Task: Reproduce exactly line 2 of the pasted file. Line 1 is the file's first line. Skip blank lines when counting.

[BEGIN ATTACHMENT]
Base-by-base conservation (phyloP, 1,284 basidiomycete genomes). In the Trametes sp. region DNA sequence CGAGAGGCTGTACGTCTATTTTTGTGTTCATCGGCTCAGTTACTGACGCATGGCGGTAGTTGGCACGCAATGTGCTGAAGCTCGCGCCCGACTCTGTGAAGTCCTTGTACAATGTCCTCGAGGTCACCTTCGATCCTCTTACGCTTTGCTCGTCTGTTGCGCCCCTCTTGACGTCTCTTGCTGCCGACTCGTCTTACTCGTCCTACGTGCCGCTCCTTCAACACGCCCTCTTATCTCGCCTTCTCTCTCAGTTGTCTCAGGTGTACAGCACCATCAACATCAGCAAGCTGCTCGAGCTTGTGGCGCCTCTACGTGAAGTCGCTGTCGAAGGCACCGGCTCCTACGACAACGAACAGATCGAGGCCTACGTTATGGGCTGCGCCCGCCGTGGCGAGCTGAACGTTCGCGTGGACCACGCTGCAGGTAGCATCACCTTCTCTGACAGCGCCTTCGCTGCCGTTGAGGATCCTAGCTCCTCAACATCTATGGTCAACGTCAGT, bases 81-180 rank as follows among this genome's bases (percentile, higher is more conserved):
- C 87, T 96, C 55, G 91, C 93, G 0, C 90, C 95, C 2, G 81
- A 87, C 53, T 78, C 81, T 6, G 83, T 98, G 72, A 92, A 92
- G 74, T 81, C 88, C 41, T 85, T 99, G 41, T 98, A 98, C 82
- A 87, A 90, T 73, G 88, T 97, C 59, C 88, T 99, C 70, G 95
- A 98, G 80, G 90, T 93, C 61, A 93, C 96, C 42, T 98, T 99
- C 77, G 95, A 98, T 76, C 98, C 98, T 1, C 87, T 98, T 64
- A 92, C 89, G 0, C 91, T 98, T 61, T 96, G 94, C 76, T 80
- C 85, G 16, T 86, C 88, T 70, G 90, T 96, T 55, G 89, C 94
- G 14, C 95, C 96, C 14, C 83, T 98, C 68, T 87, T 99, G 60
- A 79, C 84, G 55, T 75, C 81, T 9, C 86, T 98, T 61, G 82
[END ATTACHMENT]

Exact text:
- C 87, T 96, C 55, G 91, C 93, G 0, C 90, C 95, C 2, G 81